Enterprise Ireland has signed a contract with the European Space Agency (ESA) to build an incubation center for Ireland's space-related business firms. When the center is established, it will be bidding to support more than 25 startup Irish space companies before the year 2020. The contract between the enterprise and ESA was made during Enterprise Ireland's investment and trade mission to Germany and the Netherlands, which was headed by Taoiseach Enda Kenny.
ESA is currently working with more or less 45 space-related companies from Ireland in the development of innovative technologies for the world market, which includes space systems and space-related applications and services. In 2015, the Irish space sector has generated annual revenues estimated around €76 million.
At the European Space Research and Tech Center in Noordwijk, Kenny said that the partnership between the enterprise and ESA will mean that the businesses and their innovators from Ireland will be at the new frontier of space technologies. The country has already a proud history of building a cluster of space-related technological companies, and the new space incubation center will be taking advantage of the extensive network of ESA, as well as its expertise and technical facilities; the enterprise's business development resources; and government investments in research infrastructures.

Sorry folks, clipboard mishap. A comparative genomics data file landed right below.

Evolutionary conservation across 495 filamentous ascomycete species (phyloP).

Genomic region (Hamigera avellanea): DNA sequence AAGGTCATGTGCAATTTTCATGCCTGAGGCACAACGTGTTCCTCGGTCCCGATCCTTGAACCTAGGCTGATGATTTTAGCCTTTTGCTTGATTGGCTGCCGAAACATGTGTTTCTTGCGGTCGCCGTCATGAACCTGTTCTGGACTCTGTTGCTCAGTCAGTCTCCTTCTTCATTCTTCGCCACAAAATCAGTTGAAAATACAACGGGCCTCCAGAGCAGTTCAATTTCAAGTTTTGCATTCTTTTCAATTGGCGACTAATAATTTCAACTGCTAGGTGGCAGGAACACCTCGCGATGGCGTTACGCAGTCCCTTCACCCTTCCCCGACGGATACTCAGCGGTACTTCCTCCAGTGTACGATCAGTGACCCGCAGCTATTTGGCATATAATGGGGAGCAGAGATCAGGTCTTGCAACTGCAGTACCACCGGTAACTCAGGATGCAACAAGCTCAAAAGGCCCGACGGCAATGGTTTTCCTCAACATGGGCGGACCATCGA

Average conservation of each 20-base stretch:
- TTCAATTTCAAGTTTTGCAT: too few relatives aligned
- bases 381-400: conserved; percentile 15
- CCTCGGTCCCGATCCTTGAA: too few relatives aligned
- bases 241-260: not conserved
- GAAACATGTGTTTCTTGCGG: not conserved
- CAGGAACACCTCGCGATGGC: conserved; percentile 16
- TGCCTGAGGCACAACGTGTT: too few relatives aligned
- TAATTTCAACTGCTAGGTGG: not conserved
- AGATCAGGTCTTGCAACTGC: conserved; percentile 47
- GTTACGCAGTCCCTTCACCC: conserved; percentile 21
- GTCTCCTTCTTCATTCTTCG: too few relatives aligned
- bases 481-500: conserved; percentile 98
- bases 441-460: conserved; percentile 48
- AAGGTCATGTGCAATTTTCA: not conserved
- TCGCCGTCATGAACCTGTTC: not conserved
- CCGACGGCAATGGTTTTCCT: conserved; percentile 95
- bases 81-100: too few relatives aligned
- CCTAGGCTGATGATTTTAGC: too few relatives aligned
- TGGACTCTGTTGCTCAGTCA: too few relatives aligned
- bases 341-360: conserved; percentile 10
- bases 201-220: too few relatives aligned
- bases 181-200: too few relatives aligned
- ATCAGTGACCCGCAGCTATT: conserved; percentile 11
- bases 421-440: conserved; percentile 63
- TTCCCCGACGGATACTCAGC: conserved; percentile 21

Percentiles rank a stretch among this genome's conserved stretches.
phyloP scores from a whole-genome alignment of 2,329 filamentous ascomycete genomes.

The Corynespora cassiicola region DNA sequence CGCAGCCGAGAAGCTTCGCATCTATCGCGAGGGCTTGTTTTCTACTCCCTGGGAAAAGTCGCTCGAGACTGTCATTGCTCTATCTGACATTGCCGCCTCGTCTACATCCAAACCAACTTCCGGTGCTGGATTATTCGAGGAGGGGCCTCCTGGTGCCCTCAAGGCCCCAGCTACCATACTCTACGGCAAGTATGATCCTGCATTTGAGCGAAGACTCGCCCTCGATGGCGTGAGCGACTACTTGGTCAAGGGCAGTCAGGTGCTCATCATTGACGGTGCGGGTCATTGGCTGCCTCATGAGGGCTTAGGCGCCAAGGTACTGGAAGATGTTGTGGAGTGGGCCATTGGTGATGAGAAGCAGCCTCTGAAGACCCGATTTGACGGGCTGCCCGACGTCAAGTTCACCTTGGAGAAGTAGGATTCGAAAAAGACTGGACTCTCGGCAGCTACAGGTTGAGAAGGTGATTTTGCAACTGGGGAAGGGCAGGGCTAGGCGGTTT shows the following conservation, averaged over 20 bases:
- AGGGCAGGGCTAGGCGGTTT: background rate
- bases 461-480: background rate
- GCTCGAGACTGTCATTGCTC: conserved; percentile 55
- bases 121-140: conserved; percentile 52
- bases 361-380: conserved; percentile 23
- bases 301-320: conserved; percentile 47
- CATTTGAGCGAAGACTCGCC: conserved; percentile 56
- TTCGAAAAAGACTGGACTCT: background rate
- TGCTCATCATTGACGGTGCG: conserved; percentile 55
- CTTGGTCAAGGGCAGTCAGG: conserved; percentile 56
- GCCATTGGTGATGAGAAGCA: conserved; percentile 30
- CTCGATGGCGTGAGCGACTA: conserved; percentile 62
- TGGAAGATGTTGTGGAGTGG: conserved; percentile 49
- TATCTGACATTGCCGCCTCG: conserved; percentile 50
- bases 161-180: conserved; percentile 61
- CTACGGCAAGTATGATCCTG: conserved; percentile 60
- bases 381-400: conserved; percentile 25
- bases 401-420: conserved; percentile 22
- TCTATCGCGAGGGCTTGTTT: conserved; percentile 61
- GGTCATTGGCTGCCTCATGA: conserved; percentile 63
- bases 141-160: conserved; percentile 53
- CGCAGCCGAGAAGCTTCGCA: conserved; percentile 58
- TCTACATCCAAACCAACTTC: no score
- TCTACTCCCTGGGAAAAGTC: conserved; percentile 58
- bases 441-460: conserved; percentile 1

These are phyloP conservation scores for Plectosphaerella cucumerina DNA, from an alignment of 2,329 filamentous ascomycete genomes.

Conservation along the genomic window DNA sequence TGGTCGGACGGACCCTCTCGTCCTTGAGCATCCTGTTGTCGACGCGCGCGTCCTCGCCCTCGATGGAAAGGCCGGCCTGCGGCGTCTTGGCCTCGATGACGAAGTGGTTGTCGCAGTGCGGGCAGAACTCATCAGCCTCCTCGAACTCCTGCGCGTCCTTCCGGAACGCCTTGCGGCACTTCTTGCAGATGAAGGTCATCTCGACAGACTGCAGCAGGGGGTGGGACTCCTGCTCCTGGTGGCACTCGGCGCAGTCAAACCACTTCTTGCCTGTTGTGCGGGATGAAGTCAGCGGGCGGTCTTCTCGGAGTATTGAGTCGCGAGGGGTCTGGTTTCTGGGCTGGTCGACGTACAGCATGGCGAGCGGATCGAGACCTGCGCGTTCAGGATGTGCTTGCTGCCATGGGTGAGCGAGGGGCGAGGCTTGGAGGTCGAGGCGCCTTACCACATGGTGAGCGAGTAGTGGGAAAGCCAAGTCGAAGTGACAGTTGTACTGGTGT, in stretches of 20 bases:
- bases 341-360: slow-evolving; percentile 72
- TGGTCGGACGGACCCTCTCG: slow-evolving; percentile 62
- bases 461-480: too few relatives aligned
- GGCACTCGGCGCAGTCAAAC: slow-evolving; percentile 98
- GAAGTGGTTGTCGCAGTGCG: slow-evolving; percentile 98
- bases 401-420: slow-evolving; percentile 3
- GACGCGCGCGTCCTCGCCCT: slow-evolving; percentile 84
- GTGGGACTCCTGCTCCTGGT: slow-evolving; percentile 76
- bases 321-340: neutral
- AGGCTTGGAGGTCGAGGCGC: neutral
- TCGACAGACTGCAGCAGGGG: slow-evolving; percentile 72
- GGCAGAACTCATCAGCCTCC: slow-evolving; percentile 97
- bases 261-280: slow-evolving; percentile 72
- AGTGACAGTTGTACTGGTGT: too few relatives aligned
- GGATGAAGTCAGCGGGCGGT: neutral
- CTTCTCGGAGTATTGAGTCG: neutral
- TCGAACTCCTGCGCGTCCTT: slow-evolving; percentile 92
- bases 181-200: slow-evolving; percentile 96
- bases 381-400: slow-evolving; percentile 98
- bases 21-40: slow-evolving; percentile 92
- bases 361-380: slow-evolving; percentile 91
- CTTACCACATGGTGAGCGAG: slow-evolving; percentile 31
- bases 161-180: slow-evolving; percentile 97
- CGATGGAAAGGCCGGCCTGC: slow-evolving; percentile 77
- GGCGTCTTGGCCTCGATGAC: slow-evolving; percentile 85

Julie Sinnamon, chief executive officer of Enterprise Ireland, states that the agreement would be supporting client companies in developing new technologies in areas such as avionics, microelectronics, advanced materials and other space-related services. Other participants in the Netherlands mission include Enbio, Treemetrics, Radisens Diagnostics, Curtis Wright and Arralis.
Last year, next generation surface technology pioneer Enbio opened a technology center in Clonmel for the production of sunscreen for satellites. Other Ireland-based tech firms include laser manufacturer SensL, Elbana Photonics and Moog Dublin, a company that has been working on protecting spacecraft from lift-off vibrations.